Regarding type II UPS, it comprises specifically the transport through the superfamily of ATP-binding cassette (ABC) transporters, which are integral membrane proteins that bind and translocate a substrate in an ATP-dependent manner, modulating the uptake and export of macromolecules or ions (Rees et al., 2009; Wilkens, 2015; Locher, 2016; Stefan, 2019). The UPS mechanism modulated by ABC transporters was studied essentially in non-eukaryotic models. Thus, this specific model will not be further discussed in this review. However, it is noteworthy that ABC transporters are related to the unconventional secretion of heat shock Protein 70 (HSP70) in mammalian cells since they modulate the entrance of HSP70 to endolysosomal vesicles prior to secretion after the heat shock stimuli (Mambula and Calderwood, 2006; Cohen et al., 2020). The role of HSP70 in tumors is well established, and it will be further discussed in the following sections.

Type III UPS—Vesicular Transportation of Leaderless Proteins

Type III UPS, also known as autophagosome/endosome-based secretion, is a stress-induced pathway characterized by the recruitment of membrane-bound organelles that are co-opted for secretion (Rabouille, 2017). Leaderless proteins cross the membrane of endosomes and autophagosomes and are later secreted after the organelle fuses with the cell membrane (Duran et al., 2010). Although the role of exosome-mediated secretion is well known, what might distinguish it from type III UPS is their different strategies in recruiting cargo (Ye, 2018). As an example, mammalian misfolded proteins might be secreted using type III UPS (Misfolding-Associated Protein Secretion, or MAPS), being translocated from ER to the lumen of late endosomes afterward secreted through fusion with the plasma membrane (Lee et al., 2016). In this way, there are no extracellular vesicles released. HSP70 and its co-chaperone DNAJC5 are also involved in MAPS (Xu et al., 2018). This mechanism consists of the recruitment of misfolded proteins to the surface of the ER by an associated deubiquitinase (DUB) named USP19 (Xu et al., 2018). Cargo proteins enter the lumen of late endosomes, and secretion occurs when vesicles released from endosomes fuse directly with the plasma membrane. Interestingly, this process has been associated with several key proteins in neurodegenerative diseases such as TDP-43 and α-synuclein (Fontaine et al., 2016; Lee et al., 2016).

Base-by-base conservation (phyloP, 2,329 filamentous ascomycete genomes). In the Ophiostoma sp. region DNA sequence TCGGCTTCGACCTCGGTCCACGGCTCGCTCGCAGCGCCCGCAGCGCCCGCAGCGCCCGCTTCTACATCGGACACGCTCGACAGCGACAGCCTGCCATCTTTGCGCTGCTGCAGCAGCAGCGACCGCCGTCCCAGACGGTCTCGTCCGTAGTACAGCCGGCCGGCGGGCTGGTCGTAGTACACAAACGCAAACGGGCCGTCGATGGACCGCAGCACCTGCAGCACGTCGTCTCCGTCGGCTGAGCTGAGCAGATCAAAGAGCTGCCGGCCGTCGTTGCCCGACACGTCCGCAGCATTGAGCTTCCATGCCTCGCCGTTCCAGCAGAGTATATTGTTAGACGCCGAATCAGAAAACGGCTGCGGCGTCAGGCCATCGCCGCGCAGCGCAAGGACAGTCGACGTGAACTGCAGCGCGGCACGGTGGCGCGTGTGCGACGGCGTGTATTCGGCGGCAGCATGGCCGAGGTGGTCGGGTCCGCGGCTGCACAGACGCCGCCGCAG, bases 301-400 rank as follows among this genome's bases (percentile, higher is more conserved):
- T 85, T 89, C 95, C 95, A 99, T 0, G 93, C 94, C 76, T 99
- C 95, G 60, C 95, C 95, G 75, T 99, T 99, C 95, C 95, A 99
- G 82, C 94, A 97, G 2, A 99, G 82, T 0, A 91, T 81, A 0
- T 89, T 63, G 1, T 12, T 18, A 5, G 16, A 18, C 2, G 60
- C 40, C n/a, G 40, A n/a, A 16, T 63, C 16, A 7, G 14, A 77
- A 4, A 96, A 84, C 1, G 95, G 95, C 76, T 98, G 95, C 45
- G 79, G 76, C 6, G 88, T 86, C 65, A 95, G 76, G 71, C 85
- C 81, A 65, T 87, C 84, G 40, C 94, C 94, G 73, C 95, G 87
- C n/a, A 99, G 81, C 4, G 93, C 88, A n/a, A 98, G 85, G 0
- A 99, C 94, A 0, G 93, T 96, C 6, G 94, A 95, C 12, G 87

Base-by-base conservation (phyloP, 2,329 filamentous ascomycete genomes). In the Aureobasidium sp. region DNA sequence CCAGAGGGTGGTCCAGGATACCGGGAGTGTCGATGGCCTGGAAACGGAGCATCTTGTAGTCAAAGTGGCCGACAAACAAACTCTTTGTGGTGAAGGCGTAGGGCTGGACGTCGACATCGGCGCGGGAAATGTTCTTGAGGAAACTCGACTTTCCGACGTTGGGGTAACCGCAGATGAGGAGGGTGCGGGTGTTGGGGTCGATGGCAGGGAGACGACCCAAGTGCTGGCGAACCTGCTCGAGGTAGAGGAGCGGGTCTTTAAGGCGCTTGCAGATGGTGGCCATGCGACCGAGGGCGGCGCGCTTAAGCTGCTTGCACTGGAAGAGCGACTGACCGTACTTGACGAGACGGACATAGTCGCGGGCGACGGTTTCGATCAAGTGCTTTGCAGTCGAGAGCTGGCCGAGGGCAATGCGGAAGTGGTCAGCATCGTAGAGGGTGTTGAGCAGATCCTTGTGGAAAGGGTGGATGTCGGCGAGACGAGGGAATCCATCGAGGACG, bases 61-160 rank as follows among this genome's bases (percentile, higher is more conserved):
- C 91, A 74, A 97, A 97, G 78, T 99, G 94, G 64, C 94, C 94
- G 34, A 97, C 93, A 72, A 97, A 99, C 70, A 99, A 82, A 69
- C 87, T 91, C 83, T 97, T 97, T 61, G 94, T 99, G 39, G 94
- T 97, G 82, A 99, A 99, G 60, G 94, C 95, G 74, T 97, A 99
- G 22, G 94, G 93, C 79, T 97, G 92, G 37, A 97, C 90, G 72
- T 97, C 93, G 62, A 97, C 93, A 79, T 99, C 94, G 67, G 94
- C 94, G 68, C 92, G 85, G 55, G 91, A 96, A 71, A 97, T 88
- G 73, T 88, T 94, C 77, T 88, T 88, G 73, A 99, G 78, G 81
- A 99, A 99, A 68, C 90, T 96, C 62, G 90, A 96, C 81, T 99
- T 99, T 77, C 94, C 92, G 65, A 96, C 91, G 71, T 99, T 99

In certain eukaryotes, type III UPS promotes the formation of Compartments for Unconventional Protein Secretion (CUPS), which were first described in yeast and are characterized by the involvement of a cup-shaped collection of tubulo-vesicular membranes that act as transport intermediates for secretion (Rabouille, 2017). The biogenesis of CUPS can be traced by the expression of the Grh1 protein (the yeast ortholog of GRASP), which migrates to distinct membrane foci of cells undergoing stress (Bruns et al., 2011) or starvation-induced autophagy (Yang and Klionsky, 2010). However, CUPS biogenesis is not triggered by rapamycin as observed in conventional pathways, and it involves proteins that are not required for classical autophagy, such as Bug1 and endosomal sorting complex required for transport (ESCRT)-II and -III (Bruns et al., 2011). CUPS can form initially from pre-existing Golgi complex membranes that mature by the contribution of endosomal membranes, depending on the activity of PI-3 kinase for its maintenance (Cruz-Garcia et al., 2014).

The involvement of autophagy-related proteins (ATG-related ATG8 and ATG9) in CUPS led to the hypothesis that a secretory and non-degrading autophagosome-like vesicle forms in UPS (Duran et al., 2010; Manjithaya et al., 2010; Bruns et al., 2011). Interestingly, ATG8-mediated autophagy in glioma cells modulates radiotherapy resistance and malignancy (Huang et al., 2017). On the other hand, ATG9A modulates an alternative lysosomal transport of ferritin in glioma cells (Goodwin et al., 2017), as well as regulates hypoxia in GBM cells, with its silencing leading to inhibition of cell proliferation and tumor growth (Abdul Rahim et al., 2017). The unconventional secretion related to autophagy was recently described in GBM modulating TMZ sensitivity through HMGB1 which, in turn, enhances M1-like polarization of tumor-associated macrophages (TAMs) (Li et al., 2022). Indeed, autophagy has been broadly studied for developing potential therapies for GBM, presenting controversial roles in the tumor’s biology since different studies have described both the induction and repression of autophagy as potential strategies for therapy (Manea and Ray, 2021).

In addition, heat shock proteins are also implicated in the transport of some cargoes in type III UPS, as transport by membrane fusion is restricted to unfolded proteins. This mechanism requires the two members of the mammalian GRASP family: GRASP55 (Dupont et al., 2011) and GRASP65 (Zhang et al., 2015), with a role for GRASP55 in the formation of secretory autophagosomes (Dupont et al., 2011).

GRASPs are comprised of a range of proteins related to Golgi reassembly and cisternae stacking. These molecules exist in homologous forms across different organisms: GRASP55 and GRASP65 in mammals; dGRASP in Drosophila; Grh1 in yeast; and GrpA in Dictyostelium (Deretic et al., 2012). The yeast GRASP Grh1 was demonstrated to colocalize with COPII in the transitional endoplasmic reticulum, and it was suggested to play roles in the early secretory process, albeit it was shown to be unessential in the organization of secretory compartments (Levi et al., 2010). In this case, the currently proposed mechanism consists of the formation of a collection of small vesicles and tubules that mature and get surrounded by flat saccules of an unknown nature that will fuse with the plasma membrane (Curwin et al., 2016). Therefore, in type III UPS, loads translocate through the membrane of the “secretory” organelle, with different structures such as a saccule, an early autophagosome, and a late endosome being reported.